Europe suffers not only from competition to ensure an adequate energy supply, but also from serious shortcomings in its energy infrastructure, in particular gas storage facilities. Private companies have generally managed storage, but in recent months high gas prices have made it less attractive, limiting storage capacity. For this reason, Italy was forced to encourage private operators to store gas. According to some analysts, if Russian gas flows stopped today, Italy would only have eight weeks before its reserves would run out. Germany would have about ten weeks. A total embargo on Russian gas could lead to rationing, which would have serious repercussions on European industry. That, in turn, could trigger further price increases and delay Europe’s economic recovery from the pandemic.
The threat to the European Green Deal is particularly worrying because, beyond its industrial and environmental implications, the agreement aims to strengthen the sovereignty of the EU by freeing it from dependence on energy imports. Most of the major gas producers – from Qatar to Azerbaijan to North African countries – are autocracies prone to instability and with poor human rights records. Therefore, turning to these countries to gain independence from Russian energy seems rather short-sighted.
Each EU Member State has a different energy mix, with varying strengths and weaknesses. However, almost all are exposed to the potential fallout from sanctions against Russia – and share an interest in embarking on the green transition as soon as possible.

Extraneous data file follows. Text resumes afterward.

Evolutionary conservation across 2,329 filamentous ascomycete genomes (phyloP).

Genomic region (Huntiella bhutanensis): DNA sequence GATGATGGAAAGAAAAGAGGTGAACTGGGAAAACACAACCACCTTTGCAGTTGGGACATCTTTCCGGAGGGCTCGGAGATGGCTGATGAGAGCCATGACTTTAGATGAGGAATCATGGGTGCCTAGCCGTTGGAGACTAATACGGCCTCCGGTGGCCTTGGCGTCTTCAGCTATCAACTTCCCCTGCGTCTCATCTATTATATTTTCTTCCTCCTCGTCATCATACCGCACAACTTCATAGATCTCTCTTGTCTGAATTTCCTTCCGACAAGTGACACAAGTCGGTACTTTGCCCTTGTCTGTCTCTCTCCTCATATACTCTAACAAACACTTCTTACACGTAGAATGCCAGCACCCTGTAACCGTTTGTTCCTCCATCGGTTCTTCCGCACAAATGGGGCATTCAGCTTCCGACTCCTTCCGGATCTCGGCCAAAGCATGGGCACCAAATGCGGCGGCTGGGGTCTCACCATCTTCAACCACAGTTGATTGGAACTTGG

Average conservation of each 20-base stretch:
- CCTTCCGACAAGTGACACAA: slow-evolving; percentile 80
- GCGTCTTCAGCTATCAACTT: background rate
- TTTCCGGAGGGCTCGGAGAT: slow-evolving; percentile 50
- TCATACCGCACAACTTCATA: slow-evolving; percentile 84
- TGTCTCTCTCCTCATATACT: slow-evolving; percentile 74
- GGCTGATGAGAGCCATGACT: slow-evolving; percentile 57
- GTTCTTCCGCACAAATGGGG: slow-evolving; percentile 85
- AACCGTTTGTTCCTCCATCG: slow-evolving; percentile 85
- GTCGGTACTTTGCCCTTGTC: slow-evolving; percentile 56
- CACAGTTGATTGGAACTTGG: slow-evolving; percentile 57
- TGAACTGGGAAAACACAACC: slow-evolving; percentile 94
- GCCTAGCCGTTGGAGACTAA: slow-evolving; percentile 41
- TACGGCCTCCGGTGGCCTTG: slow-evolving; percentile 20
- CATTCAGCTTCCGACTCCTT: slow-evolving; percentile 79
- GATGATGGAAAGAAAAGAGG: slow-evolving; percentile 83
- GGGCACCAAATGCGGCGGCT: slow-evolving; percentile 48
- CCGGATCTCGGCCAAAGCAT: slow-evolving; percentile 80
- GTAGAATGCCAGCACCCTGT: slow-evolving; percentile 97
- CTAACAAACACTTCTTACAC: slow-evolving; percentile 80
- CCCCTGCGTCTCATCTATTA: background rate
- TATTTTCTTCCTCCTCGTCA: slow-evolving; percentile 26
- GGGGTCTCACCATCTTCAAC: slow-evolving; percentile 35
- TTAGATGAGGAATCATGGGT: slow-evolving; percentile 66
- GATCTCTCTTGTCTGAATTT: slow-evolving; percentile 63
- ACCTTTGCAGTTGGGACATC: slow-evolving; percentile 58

For these reasons, the EU must create a new energy union. And it must do so urgently, both to protect its energy security and to accelerate the green transition. In this, Europeans could learn the lessons of the first stage of the European project: the creation in 1951 of the European Coal and Steel Community.
In the 1990s, European institutions began the gradual liberalization of energy markets, which involved the separation of energy production and supply from the control of transmission networks. All state monopolies have become private companies competing for market share. This model was based on the belief that the integration of the gas market at European level created an opportunity to stimulate competition on a larger scale, which would benefit consumers. However, in the current era of militarized energy supplies, the limitations of this approach have become clear. In other words, the model did not take into account energy security – which, at a time when countries had abundant access to energy, was mainly left to national governments.
A renewed and effective Energy Union could allow Member States to combine their strengths, mitigate their weaknesses, reduce intra-EU competition, establish energy price caps, build adequate infrastructure , to agree on energy security priorities, to establish a compensation fund and to share the management of existing infrastructures. energy projects (from gas pipelines to storage, including investments in renewable energies). Only in this way can the EU act with courage and determination on Russian energy, respond to future geopolitical threats in a more robust and coherent way and avoid backtracking on its commitment to the green transition.
The European Council on Foreign Relations does not take a collective position. ECFR publications represent the views of its individual authors only.